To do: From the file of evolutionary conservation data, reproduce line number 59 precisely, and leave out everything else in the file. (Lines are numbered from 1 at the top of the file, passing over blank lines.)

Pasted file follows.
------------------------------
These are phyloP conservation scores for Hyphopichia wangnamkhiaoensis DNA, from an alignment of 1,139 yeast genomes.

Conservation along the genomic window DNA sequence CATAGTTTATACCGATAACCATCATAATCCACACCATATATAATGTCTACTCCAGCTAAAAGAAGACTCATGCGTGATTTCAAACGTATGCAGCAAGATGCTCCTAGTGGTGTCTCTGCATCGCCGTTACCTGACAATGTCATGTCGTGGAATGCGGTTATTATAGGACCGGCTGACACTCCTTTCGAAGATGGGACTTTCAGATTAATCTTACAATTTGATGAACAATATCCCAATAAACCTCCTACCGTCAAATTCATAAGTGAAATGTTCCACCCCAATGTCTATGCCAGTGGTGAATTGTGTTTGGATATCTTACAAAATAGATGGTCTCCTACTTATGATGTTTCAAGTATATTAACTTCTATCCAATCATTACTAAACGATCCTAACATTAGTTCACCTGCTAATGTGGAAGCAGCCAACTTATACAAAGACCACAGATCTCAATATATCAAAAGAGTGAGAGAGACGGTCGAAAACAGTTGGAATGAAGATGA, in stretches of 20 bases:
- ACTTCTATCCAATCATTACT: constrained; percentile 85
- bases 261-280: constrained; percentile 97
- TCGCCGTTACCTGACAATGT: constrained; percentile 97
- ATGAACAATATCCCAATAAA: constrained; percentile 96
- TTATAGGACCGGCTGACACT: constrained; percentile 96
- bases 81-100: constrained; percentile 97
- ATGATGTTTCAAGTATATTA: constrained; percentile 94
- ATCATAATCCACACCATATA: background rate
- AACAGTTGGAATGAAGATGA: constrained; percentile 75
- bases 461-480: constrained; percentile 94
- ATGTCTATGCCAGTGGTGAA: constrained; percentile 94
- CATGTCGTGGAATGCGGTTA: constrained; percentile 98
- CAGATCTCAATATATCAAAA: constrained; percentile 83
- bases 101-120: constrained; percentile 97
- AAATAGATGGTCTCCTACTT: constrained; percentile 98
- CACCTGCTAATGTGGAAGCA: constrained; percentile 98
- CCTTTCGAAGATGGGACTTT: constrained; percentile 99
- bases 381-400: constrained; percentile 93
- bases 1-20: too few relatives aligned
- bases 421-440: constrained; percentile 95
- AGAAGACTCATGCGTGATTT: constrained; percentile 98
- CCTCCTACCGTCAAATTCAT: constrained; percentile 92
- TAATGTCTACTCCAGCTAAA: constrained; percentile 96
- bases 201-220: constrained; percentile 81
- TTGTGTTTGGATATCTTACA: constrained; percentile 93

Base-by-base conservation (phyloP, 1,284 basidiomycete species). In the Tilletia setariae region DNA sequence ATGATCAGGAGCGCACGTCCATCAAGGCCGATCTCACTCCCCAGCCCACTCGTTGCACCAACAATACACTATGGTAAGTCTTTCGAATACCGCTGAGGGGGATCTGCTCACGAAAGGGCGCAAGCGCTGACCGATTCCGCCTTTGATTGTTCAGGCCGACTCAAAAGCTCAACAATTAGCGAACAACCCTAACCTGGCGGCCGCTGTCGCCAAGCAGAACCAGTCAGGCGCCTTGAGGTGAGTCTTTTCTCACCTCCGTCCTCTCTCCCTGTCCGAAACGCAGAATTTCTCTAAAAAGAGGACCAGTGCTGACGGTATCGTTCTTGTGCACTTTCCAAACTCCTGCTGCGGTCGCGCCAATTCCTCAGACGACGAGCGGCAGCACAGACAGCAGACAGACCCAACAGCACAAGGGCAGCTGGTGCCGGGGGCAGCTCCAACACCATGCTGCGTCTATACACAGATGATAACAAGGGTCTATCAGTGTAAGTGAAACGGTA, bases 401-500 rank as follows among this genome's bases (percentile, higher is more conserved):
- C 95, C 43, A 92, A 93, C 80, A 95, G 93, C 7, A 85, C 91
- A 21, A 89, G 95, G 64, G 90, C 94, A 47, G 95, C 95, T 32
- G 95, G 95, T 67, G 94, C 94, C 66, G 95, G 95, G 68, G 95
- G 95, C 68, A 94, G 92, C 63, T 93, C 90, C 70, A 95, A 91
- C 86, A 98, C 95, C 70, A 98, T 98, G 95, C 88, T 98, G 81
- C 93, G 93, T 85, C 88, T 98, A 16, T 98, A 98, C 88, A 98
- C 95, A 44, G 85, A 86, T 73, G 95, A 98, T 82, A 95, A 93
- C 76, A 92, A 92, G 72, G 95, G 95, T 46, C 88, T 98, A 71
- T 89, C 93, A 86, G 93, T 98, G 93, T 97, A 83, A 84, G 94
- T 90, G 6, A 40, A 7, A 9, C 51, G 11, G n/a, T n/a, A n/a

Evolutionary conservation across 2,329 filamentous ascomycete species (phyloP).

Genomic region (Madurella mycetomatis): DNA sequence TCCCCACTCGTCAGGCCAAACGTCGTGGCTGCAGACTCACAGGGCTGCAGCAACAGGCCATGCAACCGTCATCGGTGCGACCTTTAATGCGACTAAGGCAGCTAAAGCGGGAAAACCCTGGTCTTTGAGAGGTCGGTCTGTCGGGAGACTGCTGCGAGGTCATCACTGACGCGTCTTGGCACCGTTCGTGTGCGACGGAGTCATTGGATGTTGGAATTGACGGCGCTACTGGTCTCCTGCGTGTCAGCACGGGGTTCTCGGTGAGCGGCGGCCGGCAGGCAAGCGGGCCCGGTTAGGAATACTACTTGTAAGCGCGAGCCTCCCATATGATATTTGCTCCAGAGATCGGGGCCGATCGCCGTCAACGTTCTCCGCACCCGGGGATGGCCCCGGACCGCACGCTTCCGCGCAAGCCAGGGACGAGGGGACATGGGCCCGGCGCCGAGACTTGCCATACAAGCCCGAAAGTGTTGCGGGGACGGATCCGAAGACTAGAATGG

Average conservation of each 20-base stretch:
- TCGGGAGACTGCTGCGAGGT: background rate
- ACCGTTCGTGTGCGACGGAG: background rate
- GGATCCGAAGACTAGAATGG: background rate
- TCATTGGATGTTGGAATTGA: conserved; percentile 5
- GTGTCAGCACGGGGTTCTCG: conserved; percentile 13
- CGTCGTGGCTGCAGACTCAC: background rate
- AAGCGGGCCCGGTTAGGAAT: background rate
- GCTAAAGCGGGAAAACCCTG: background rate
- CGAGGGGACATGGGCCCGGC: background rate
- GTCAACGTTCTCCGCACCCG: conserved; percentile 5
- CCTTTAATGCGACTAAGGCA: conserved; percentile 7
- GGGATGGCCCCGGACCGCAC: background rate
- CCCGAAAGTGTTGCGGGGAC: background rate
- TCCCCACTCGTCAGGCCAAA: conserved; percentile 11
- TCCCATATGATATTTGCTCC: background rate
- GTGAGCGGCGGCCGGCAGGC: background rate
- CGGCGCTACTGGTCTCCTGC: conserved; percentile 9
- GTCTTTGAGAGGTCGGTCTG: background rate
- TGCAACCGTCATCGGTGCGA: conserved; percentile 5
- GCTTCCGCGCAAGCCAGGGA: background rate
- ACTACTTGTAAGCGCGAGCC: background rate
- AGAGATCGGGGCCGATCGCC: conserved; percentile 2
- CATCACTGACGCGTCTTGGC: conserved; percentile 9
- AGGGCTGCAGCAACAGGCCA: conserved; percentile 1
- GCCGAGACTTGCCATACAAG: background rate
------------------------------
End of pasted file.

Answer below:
- GTCTTTGAGAGGTCGGTCTG: background rate